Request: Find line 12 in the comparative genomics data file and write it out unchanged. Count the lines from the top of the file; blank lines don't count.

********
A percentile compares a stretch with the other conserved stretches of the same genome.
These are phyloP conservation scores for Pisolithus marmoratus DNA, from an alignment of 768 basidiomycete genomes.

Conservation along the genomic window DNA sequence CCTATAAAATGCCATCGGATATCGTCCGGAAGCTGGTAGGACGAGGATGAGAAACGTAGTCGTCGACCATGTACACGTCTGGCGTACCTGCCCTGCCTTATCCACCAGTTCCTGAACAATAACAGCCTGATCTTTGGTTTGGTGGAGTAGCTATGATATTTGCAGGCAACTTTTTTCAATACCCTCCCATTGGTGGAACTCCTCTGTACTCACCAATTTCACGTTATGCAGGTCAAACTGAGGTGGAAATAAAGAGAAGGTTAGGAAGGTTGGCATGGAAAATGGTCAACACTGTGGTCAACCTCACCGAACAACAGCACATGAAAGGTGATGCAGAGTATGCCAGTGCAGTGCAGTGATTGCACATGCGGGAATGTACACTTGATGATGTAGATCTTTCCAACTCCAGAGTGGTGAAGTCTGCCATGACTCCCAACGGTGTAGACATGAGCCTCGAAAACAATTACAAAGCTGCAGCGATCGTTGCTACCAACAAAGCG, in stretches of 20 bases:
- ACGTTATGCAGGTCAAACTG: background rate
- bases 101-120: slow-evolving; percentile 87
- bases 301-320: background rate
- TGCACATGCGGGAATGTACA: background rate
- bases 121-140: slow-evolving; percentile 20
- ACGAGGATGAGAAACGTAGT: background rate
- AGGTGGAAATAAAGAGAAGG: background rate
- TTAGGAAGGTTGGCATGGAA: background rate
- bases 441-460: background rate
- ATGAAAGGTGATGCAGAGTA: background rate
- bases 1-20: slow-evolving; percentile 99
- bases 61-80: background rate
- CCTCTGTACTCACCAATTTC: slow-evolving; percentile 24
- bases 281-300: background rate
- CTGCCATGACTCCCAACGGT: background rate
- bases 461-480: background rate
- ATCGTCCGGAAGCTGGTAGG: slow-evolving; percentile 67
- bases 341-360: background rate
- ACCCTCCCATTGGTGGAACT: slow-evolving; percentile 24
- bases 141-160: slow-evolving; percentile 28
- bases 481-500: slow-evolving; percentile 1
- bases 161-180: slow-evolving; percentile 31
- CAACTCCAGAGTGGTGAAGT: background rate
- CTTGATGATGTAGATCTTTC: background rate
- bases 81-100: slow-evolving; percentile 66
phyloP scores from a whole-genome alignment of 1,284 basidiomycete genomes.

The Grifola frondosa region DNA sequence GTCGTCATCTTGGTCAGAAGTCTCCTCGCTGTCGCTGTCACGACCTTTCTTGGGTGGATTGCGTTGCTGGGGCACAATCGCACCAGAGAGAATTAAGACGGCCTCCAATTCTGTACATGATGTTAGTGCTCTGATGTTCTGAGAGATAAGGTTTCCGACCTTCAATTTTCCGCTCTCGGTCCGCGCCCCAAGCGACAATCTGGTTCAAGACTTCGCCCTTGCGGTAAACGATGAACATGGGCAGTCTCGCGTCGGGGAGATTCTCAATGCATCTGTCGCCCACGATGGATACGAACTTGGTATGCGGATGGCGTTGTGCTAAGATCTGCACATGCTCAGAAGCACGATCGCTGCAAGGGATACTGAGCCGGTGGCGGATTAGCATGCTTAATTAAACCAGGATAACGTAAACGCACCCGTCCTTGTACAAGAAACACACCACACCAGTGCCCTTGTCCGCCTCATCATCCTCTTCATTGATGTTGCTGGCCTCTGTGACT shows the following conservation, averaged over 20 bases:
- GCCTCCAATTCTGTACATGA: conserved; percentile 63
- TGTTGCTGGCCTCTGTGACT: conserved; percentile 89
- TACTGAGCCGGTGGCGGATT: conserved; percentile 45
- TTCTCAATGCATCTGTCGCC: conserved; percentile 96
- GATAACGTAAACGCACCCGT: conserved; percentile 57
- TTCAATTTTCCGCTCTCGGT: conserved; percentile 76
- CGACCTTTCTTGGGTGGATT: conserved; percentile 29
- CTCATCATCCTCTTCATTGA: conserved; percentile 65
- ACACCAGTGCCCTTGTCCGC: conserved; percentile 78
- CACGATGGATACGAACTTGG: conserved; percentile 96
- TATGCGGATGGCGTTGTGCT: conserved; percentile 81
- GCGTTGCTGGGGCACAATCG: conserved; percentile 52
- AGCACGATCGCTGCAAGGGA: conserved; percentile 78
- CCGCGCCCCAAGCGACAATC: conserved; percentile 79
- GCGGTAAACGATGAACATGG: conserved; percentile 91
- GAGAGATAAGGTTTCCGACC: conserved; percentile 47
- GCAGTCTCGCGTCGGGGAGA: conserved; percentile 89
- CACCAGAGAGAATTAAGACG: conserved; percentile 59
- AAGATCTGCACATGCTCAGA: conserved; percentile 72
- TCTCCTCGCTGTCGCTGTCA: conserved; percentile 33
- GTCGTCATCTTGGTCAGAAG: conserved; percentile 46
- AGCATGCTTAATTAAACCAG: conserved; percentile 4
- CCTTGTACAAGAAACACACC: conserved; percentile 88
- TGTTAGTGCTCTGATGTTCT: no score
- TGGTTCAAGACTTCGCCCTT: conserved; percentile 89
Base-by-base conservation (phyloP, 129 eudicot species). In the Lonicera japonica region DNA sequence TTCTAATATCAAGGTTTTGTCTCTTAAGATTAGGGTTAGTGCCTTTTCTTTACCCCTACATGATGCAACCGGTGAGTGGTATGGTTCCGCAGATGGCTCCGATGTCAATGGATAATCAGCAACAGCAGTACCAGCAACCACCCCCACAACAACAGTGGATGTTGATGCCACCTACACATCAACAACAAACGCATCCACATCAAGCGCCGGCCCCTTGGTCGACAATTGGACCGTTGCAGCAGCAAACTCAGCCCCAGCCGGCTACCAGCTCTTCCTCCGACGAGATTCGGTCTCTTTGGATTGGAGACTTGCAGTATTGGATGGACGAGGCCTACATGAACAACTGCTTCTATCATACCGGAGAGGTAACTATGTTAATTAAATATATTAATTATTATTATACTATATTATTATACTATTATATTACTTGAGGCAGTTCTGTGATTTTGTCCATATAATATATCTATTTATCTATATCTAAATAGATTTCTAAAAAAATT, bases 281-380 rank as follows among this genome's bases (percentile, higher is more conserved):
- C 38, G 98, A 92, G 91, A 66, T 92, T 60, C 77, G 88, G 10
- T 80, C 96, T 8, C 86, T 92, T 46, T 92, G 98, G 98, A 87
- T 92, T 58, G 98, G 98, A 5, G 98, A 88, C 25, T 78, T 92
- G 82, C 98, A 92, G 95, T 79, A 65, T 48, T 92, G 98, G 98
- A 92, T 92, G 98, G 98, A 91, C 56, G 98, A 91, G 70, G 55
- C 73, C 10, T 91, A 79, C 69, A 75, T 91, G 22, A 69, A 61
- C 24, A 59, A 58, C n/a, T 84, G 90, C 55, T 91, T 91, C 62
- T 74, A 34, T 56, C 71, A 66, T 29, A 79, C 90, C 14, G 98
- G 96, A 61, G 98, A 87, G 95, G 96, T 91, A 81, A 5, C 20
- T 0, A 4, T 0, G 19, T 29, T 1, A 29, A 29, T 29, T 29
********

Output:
- bases 441-460: background rate